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I know the following, which is what I am assuming I must manipulate. I have the answer to the closed form, but I do not understand how to get there. Please, no answers as of yet, just hints/tips. $$ \sum_0^\infty(2n+1)x^{2n}=\frac{1+x^2}{(1-x^2)^2} $$

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Start with $\sum_{n \ge 0} x^n = \frac{1}{1-x}$. Differentiate the left and right. What do you get? (If the exponent of $x$ seems less by one from what you'd like, you can then multiply by $x$ on both sides.) And what if you differentiate again? – ShreevatsaR Mar 22 '14 at 3:50
You would get the following two: $$\sum_0^\infty nx^n=\frac{x}{(1-x)^2}$$ $$ \sum_0^\infty (n-1)(n)x^n = \frac{-(x+1)}{(1-x)^3} $$ – Frumpy Mar 22 '14 at 3:51
$$ \sum_0^\infty (n-1)(n)x^n = \frac{-x(x+1)}{(1-x)^3} $$ Edited ^ – Frumpy Mar 22 '14 at 3:57
Cool, you've got an expression for $\sum nx^n$; can you do something again and get an expression for $\sum n^2x^n$? Then note that $(n+1)(2n+1) = 2n^2 + 3n + 1$. – ShreevatsaR Mar 22 '14 at 4:02
You would take the derivative and multiply by x again to get $\sum_0^\infty n^2x^n$ $$\sum n^2x^n = \frac{-x(x+1)}{(x-1)^3}$$ Unless I am doing these wrong, I don't see where we can use $2n^2+3n+1$. – Frumpy Mar 22 '14 at 4:04


Since you have $(n+1)(2n+1)x^n$ I suppose it is natural to consider that first and second derivatives, as well as function, would appear in the result.

Since $(n+1)(2n+1)=2n^2+3n+1=2n(n-1)+5n+1$, we can then rewrite $$\sum_0^\infty(n+1)(2n+1)x^n=2x^2 \sum_0^\infty n(n-1)x^{n-2}+ 5 x \sum_0^\infty n x^{n-1}+ \sum_0^\infty x^{n}$$ where appear $$\sum_0^\infty x^{n}=\frac{1}{1-x}$$ as well as its first and second derivative with respect to $x$.

I am sure that you can take from here and finish.

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The general recipe is if $f(x) = \sum\limits_{n=0}^\infty a_n x^n$, then

$$ (x\frac{d}{dx})^kf(x) = \sum_{n=0}^{\infty} n^ka_n x^n \quad\text{ and }\quad \frac{1}{x^k}\int_0^x t^{k-1} f(t) dt = \sum_{n=0}^\infty \frac{a_n}{n+k}x^n $$ If you have a sequence whose coefficients are coefficients of something function $f(x)$ you know times some polynomial in $n$, then you can obtain the generating function by applying corresponding polynomial in $(x\frac{d}{dx})$ to $f(x)$. e.g.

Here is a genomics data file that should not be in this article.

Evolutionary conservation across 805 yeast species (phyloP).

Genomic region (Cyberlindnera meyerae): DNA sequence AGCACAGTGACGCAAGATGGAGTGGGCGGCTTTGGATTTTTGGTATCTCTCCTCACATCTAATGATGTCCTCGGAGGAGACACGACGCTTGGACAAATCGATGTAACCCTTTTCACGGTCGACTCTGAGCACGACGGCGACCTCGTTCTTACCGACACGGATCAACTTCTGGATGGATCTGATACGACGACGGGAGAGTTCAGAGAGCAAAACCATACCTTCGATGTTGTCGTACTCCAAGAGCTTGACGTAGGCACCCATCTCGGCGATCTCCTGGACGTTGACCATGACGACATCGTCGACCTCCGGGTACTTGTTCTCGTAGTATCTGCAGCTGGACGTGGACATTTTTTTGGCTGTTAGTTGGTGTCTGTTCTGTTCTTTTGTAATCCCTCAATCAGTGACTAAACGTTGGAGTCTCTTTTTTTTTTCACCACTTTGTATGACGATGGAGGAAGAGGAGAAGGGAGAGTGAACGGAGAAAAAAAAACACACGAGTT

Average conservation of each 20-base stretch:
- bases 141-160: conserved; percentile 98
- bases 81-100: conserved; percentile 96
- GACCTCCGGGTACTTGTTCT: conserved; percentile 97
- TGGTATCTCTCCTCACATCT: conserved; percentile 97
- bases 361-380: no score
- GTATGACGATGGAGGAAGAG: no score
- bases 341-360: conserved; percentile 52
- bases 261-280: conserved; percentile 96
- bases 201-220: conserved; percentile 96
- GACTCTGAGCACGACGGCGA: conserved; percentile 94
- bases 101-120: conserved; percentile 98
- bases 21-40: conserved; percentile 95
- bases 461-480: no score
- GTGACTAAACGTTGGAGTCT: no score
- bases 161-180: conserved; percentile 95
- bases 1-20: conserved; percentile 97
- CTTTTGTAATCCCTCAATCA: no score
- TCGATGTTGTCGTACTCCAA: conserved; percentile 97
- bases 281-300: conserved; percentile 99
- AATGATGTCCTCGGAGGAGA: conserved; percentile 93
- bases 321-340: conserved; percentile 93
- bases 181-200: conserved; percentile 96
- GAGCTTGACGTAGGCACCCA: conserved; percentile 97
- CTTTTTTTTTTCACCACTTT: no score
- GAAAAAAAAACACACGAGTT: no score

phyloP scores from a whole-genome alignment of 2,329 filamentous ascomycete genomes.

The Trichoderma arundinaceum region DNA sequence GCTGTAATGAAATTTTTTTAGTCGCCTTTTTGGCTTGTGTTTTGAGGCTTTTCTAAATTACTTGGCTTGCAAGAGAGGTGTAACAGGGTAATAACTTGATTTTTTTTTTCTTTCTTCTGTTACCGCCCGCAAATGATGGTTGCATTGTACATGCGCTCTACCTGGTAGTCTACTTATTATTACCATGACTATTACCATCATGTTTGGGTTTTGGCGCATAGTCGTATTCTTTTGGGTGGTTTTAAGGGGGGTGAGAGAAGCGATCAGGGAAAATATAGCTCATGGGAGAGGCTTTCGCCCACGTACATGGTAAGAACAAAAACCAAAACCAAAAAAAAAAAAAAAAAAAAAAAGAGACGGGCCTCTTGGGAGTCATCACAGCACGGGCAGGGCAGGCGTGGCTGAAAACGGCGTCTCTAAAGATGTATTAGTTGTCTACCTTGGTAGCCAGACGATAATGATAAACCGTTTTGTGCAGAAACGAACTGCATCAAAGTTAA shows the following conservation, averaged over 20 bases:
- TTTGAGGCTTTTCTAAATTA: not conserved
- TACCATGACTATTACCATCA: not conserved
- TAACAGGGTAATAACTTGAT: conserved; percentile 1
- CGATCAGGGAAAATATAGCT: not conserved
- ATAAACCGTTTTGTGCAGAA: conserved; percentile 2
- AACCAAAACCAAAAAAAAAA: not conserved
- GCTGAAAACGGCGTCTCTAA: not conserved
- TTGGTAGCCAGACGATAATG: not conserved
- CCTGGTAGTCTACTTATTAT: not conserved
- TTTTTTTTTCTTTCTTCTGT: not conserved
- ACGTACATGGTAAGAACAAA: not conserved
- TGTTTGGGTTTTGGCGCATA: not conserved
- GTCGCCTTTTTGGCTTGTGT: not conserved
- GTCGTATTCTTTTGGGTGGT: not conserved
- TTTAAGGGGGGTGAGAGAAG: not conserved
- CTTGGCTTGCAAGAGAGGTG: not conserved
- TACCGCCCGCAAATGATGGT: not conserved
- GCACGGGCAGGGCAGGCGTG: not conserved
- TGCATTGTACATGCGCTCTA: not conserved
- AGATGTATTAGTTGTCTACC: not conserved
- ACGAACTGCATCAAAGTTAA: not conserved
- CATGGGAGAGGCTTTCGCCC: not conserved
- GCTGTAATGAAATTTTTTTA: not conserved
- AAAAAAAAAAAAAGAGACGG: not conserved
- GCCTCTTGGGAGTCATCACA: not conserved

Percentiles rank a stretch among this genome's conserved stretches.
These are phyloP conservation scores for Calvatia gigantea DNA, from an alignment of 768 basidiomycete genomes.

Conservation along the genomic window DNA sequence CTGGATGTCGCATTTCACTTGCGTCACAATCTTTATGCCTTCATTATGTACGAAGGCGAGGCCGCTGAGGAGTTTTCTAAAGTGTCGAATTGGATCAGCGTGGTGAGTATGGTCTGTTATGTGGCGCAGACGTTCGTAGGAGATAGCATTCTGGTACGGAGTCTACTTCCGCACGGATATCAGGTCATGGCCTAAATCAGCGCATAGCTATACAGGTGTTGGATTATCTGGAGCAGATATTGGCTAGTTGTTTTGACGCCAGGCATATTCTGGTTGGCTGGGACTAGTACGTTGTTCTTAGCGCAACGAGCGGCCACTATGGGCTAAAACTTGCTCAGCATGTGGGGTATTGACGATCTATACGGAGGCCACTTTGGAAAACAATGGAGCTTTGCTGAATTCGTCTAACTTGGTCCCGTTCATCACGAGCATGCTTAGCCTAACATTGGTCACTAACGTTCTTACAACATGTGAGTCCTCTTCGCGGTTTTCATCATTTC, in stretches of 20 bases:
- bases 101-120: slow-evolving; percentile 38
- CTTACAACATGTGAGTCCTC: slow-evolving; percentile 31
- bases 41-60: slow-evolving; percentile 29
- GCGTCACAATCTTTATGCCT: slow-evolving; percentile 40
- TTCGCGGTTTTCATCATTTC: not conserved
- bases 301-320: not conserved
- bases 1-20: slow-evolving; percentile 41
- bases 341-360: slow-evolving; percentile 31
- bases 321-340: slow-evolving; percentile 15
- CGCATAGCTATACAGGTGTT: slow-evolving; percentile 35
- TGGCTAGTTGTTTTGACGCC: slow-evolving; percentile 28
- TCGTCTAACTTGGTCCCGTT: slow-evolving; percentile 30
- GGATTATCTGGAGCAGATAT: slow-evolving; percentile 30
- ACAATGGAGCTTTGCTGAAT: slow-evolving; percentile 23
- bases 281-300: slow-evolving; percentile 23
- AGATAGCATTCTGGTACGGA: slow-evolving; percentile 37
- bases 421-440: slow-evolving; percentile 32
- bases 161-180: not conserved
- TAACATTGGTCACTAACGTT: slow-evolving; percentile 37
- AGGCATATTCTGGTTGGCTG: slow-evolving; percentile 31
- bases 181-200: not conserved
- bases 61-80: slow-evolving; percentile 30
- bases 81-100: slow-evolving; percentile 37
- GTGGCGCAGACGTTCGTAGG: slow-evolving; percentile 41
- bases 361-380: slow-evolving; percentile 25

$$\begin{align} \sum_{n=0}^{\infty} x^n = \frac{1}{1-x} \quad\implies\quad \sum_{n=0}^{\infty} (n+1)(2n+1)x^n = & (x\frac{d}{dx} + 1)(2x\frac{d}{dx}+1)\frac{1} {1-x}\\ = & (x\frac{d}{dx} + 1)\frac{1+x}{(1-x)^2}\\ = & \frac{1+3x}{(1-x)^3} \end{align} $$

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Try the following strategy:

step 1: replace x^2 by y on both sides.

step 2: multiply both sides by y.

step 3: differentiate both sides with respect to y.

step 4: replace y by x again and finish.

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Doing this does match the closed form which I had. But I do not understand how you knew to do this. What was your inspiration? – Frumpy Mar 22 '14 at 4:01
Actually, it looks like there is a negative being multiplied through. My closed form that I'm supposed to get seemed to be multiplied by -1 to get what you've suggested. – Frumpy Mar 22 '14 at 4:13
@Frumpy: Start out by manipulating the geometric sum 1 + x + x^2 +.. + x^n = (1 - x^n+1)/(1 - x) and differentiate it and remultiply. I actually learned it here like you. – DeepSea Mar 22 '14 at 4:13

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